Critical Reading and Writing for Postgraduates. 3rd Edition. Mike Wallace and Alison Wray. Sage 2016

Published in August 2017

Critical Reading and Writing for Postgraduates. 3rd Edition. Mike Wallace and Alison Wray, SAGE Study Skills, London.0 2016. xiv + 278pp. £22.99 (paperback) 978-141296182-0

Sadly, the phrase ‘new and improved’ is becoming more and more associated with products that are neither, but the 3rd edition of Wallace and Wray’s Critical Reading and Writing for Postgraduates contravenes this trend. Building on the success of the second edition of this volume, which established it as a core text for many postgraduates, the new edition adds to the original material.

Two key additional chapters are included. One focuses on ‘Interrogating Abstracts’. A worked example is given, which exemplifies the points that the authors make about reading and, in combination with materials later in the book, writing abstracts. Although this chapter is relatively short, it is a very rich resource. As well as being of benefit to postgraduate students, many undergraduate students would benefit from becoming familiar with this material. The other considers the relationship between the approach to critical reading and writing espoused in the book, and alternative dissertation structures. Here the authors respond to the development of a range of different dissertation structures, providing guidance to the writer in moulding their critical reading and writing to a variety of shapes and styles of dissertation, including specifically cumulative structures, parallel structures and combined structures.

Throughout the volume there are clear diagrams and tables, a range that is expanded in this edition. The layout assists in focusing on the text, rather than distracting from it; for example there are a series of ‘mental maps’ to help the reader to focus on specific aspects of critical reading and writing, including the ‘tools for thinking’ (p84) and ‘reasons for conducting the research’ (p99). Sometimes the same diagram is used in a number of places, but with different parts highlighted or greyed out, thus enabling the reader to immediately understand the contribution of that section to the overall argument. The case studies and examples provided throughout are engaging and appropriate; chapter 12, for example, being a very detailed ‘worked example of a critical analysis’ in which the principles which have been set out are put into practice.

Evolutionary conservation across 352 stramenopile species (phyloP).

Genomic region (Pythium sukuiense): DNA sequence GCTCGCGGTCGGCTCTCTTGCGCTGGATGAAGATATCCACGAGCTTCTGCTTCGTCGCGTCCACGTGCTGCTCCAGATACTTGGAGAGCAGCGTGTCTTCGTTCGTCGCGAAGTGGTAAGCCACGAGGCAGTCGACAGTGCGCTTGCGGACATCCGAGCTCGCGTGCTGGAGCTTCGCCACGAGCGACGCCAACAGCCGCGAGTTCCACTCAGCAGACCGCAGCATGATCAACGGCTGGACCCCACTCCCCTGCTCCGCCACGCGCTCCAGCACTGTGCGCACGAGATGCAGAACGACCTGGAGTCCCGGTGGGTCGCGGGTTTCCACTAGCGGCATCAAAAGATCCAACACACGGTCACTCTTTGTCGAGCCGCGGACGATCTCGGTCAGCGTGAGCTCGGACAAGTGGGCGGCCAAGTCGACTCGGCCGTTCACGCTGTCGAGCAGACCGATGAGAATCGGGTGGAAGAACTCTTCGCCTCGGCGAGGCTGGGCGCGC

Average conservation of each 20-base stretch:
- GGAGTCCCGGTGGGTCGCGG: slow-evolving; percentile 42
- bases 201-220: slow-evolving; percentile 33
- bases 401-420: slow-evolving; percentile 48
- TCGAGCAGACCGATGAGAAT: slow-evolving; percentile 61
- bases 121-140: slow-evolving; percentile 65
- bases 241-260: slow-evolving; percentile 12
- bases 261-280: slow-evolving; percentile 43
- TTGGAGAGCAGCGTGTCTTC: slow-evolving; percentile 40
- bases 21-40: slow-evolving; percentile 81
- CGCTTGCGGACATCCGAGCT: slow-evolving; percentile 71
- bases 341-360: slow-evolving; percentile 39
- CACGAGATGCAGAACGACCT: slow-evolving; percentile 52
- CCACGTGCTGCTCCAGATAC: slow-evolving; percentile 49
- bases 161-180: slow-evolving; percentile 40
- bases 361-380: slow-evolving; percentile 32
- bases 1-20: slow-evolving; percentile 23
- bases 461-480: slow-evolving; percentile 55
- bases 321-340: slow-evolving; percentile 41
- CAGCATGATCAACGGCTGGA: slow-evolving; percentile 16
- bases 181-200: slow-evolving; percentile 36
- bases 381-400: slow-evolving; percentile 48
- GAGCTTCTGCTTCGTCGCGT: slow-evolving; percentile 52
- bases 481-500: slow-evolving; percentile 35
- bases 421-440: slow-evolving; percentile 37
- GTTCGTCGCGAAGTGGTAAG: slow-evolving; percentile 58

The focus of the book is clearly on reading AND writing, and the relationship between these two. The reader is guided through the overarching process of engaging critically with what has been written, the analysis of that, and the production of a new writing in a very clear and systematic way.  One of the key topics covered is the ‘anatomy of a convincing argument’. The authors guide the reader through worked examples, differentiating between opinion on the one hand, and convincing argument on the other. Key to this, they argue, is that a convincing argument is supported by adequate warranting; something which is achieved ‘when you, as the reader are satisfied that there is sufficient evidence and that this evidence is of an appropriate kind’ (p39). It is comforting, and reassuring, to see that Wallace and Wray have clearly followed this advice in their own work here; there is a clear coherence between their suggestions and the structure and style of the book itself.

The companion website (the URL is given prominently in the book) hosts a range of materials, including videos of the authors discussing key concepts, some useful templates and checklists, and a number of worked examples of critical analysis. These resources are of good quality, and support the content of the book very well.

Overall then, this third edition, which really is new and improved, is an excellent book, which will be of interest – like its antecedents- to postgraduate students and their supervisors. As the authors suggest, the book could very well be used as a class text book, as a ‘handbook from which supervisor and student can work side by side’ (pxi) and as a self study guide. However, the book has a wider readership than postgraduates within the social sciences alone. Certainly, there are many parts of the book, and topics covered, that would be helpful to undergraduate students, especially those engaged in their dissertations. Additionally, the book would appeal to those who are early in their careers as researchers who perhaps want to hone specific skills within their critical reading and writing. Although aimed ‘primarily at social sciences’ (pxi), many of the topics covered could equally be applicable to students and researchers in other related disciplines, including, perhaps including history, philosophy, theology and others.



Author profiles

Dr Jonathan Doney

British Academy Postdoctoral Fellow

Jonathan Doney has a British Academy Postdoctoral Fellowship which focuses on the introduction and continued presence of compulsory Religious Education (RE) in the English school curriculum in the period between 1944 and the early twenty-first century. He is based at the University of Exeter.

University of Exeter